“Sir, the mangoes are all packed”, said the jawan. He loaded them into the car as my father readied himself for work. This was a daily morning routine. He was taking the mangoes for his colleagues.
The mangoes of our garden were the talk of the entire estate. Mangoes thrived in abundance on the sprawling mango tree in our backyard.
“Hi there, how are you? I was just passing by and thought I would drop in. Oh, and by the way, your mangoes were heavenly!” . This was the favourite statement of one of my father’s colleagues which he used as an overture to him whenever he used to ‘drop by’; which he used to do every couple of days. It was indeed a long time for him. His punch line never failed to fetch him a dozen mangoes from my all too innocent and magnanimous father.
The venue of the fortnightly kitty parties, invariably, used to shift from the mess to our house. After all, the mess could never have boasted of the delightful mango treat. After a couple of games played in vanity, the humble mango took the centrestage. One would remember the good old days of Ghalib when around the mango treat were organized the famous mushairas. Only here, it was the gossip rather than the maestro’s enigmatic couplets which served as an excuse.
Though it did fetch them accolades by the dozen, the philanthropy of my father and the over indulgent and apparent generosity of my mother was vocally dissented by me. The very thought that anyone should get away with the crowned harvest of our backyard so very easily, was acrimonious.
The mango, of course, had other ways of landing into undeserving hands. Last time he had eluded me but today I had finally caught him. A small little kid had had the impudence of trying to steal my mangoes again, after having had a narrow escape barely a week ago.
Not someone to lose my temper easily, this incident was enough to bring me to rage. “I’ll have you beaten up by him”, I said, as I called the jawan near. His friends who had managed to escape were watching the scene anxiously from the fence. He was in his white uniform and was probably returning from school. He had a mango in each of his hands, a few in his pockets and perhaps, a few more in his already overburdened bag.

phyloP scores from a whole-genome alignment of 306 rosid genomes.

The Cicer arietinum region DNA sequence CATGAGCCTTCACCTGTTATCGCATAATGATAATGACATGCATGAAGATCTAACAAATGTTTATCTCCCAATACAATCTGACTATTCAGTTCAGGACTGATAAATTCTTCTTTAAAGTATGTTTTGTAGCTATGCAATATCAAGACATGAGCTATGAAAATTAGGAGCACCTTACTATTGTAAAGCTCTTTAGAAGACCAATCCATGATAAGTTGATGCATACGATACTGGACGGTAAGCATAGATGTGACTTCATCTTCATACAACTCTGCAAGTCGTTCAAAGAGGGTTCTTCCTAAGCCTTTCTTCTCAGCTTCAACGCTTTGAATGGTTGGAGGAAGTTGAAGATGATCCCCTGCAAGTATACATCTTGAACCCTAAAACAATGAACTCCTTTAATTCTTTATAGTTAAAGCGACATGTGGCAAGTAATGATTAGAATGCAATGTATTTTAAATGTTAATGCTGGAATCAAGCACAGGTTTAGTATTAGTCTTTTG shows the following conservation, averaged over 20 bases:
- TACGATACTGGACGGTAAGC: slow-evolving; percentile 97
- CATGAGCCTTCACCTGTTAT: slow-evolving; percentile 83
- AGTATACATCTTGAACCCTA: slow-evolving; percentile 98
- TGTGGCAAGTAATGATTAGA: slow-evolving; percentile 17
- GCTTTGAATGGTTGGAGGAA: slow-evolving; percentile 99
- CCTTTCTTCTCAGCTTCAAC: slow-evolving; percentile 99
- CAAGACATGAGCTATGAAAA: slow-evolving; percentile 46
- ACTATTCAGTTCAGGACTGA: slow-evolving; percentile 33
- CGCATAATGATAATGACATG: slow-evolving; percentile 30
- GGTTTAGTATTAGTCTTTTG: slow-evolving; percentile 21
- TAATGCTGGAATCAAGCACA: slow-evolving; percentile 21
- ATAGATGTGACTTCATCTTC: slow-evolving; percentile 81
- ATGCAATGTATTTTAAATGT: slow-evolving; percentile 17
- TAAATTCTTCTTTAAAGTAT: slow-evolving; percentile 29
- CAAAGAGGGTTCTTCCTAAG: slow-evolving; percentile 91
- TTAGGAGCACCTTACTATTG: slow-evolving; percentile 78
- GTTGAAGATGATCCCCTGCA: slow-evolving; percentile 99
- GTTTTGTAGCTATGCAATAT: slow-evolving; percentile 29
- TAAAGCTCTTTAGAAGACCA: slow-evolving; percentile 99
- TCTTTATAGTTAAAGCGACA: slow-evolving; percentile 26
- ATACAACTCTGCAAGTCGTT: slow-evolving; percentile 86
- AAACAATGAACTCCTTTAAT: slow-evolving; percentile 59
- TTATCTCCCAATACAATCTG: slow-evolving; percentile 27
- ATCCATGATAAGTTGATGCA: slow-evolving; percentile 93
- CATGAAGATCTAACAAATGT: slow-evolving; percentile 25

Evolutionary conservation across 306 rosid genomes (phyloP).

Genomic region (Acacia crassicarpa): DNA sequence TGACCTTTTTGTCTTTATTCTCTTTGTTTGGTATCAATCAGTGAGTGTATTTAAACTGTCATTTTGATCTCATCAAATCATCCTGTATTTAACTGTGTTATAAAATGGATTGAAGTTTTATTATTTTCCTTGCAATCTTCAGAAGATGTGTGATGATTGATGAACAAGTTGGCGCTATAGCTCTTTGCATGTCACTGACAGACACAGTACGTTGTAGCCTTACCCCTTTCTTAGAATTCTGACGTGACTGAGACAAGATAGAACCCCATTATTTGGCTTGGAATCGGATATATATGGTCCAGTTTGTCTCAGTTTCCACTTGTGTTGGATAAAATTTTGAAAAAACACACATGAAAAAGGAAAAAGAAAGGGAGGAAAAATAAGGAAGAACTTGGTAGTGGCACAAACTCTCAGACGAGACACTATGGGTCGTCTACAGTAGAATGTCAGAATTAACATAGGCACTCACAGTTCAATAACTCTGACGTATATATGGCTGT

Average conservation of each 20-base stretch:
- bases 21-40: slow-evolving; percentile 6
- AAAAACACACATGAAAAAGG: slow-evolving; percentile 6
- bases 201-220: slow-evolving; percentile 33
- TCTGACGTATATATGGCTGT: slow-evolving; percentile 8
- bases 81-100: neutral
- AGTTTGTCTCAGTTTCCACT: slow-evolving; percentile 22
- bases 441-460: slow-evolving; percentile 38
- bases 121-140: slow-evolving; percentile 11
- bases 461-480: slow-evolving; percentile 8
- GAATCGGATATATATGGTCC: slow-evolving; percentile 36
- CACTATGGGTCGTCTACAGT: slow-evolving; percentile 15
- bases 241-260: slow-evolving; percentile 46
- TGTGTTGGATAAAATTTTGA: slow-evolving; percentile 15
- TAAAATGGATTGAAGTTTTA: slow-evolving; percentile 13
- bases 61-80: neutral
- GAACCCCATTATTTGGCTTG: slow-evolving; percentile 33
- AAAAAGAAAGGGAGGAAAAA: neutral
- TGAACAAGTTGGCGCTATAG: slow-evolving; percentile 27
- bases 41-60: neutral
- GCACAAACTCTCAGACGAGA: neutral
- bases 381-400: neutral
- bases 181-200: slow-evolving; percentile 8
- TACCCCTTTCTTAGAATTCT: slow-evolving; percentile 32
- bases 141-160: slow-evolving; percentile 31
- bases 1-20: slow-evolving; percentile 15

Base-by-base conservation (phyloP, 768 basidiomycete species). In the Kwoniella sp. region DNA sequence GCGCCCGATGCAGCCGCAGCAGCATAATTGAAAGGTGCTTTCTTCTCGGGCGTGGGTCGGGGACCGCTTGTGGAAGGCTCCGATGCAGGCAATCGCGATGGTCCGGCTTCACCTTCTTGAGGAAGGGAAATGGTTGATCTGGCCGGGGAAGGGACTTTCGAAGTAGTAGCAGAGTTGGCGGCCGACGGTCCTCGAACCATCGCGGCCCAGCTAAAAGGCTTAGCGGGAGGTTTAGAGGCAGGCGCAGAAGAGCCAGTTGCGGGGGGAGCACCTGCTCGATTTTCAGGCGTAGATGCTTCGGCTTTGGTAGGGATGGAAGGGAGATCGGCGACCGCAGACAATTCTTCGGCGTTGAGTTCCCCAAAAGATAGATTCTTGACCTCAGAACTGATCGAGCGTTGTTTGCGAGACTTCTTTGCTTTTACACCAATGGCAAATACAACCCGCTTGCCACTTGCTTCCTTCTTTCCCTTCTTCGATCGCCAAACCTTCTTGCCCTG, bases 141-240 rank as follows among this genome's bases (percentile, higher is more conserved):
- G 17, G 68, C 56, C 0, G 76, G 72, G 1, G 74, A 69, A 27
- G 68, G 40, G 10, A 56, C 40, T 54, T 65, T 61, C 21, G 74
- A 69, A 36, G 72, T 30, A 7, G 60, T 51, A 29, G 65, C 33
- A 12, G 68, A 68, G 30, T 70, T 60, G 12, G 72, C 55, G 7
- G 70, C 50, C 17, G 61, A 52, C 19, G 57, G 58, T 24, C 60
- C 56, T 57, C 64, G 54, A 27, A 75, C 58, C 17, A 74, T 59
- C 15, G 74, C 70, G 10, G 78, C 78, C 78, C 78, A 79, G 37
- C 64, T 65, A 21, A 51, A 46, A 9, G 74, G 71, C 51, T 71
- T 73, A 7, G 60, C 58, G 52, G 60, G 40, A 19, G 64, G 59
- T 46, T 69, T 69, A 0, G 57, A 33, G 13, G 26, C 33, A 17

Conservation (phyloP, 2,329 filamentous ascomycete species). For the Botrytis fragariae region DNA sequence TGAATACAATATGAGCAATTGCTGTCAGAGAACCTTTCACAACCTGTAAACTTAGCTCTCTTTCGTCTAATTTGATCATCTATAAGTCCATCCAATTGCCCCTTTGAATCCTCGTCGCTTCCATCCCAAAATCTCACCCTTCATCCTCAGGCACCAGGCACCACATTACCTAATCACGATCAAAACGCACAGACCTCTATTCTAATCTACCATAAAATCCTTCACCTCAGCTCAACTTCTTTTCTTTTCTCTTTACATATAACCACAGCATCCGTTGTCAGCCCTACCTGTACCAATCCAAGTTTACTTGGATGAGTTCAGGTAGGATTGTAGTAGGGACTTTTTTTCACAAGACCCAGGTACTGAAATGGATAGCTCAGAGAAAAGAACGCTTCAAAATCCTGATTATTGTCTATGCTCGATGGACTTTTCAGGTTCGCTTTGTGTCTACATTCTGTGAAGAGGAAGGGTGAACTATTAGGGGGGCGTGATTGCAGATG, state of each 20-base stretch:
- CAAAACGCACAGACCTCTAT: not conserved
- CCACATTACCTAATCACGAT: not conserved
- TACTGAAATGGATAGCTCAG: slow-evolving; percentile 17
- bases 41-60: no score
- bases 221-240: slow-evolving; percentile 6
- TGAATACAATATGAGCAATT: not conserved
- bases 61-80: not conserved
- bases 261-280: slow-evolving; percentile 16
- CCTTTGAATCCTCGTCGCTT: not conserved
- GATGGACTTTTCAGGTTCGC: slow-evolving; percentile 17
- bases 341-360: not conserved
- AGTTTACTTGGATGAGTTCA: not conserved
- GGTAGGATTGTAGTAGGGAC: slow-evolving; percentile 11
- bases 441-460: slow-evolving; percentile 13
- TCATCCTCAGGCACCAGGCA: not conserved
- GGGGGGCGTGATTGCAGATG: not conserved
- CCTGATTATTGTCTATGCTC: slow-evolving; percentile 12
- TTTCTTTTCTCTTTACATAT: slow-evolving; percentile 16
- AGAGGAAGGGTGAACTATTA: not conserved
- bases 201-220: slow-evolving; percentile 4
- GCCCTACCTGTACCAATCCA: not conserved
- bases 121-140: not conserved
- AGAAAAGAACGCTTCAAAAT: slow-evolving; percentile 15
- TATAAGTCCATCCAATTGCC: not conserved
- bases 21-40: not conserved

The initial wink in his eyes had changed to moisture and by now it had given way to tears. I could see the twinkle in his eyes reflecting upon torn shirt that he was wearing. “Forgive me!!” he pleaded. I reasoned that he was here not as much for his love of the mango as his need for it. Besides that, I thought, stealing a mango still required some physical effort, unlike the likes of my father’s colleague who simply sweet-talked their way to the mango.
As I bent down and looked into his eyes, it suddenly dawned upon me that I can make this a defining moment in his life. He would be all ears now and in his one of the most vulnerable and weakest moments. It would also be one of his most impressionable moments. So I wiped off his tears from his face, took his hand in mine and softly I started whispering to him about the great virtues of life and how one gains from them. I told him stories of great men and hoped secretly that he would follow them someday and also thank me for giving him such an important lesson in his life. I talked about ethics and moral values and the principles of leading one’s life. He listened intently as his friends standing at the fence gradually started leaving.
I got up finally, with a thought that I just made someone a better person today; and it filled me with a great sense of pride. I turned back, only to feel his touch pulling my fingers from behind. Wiping off his semi-dry tears, he asked, “ Can I take the mango lying behind you?”
He went home with a bagful of mangoes…………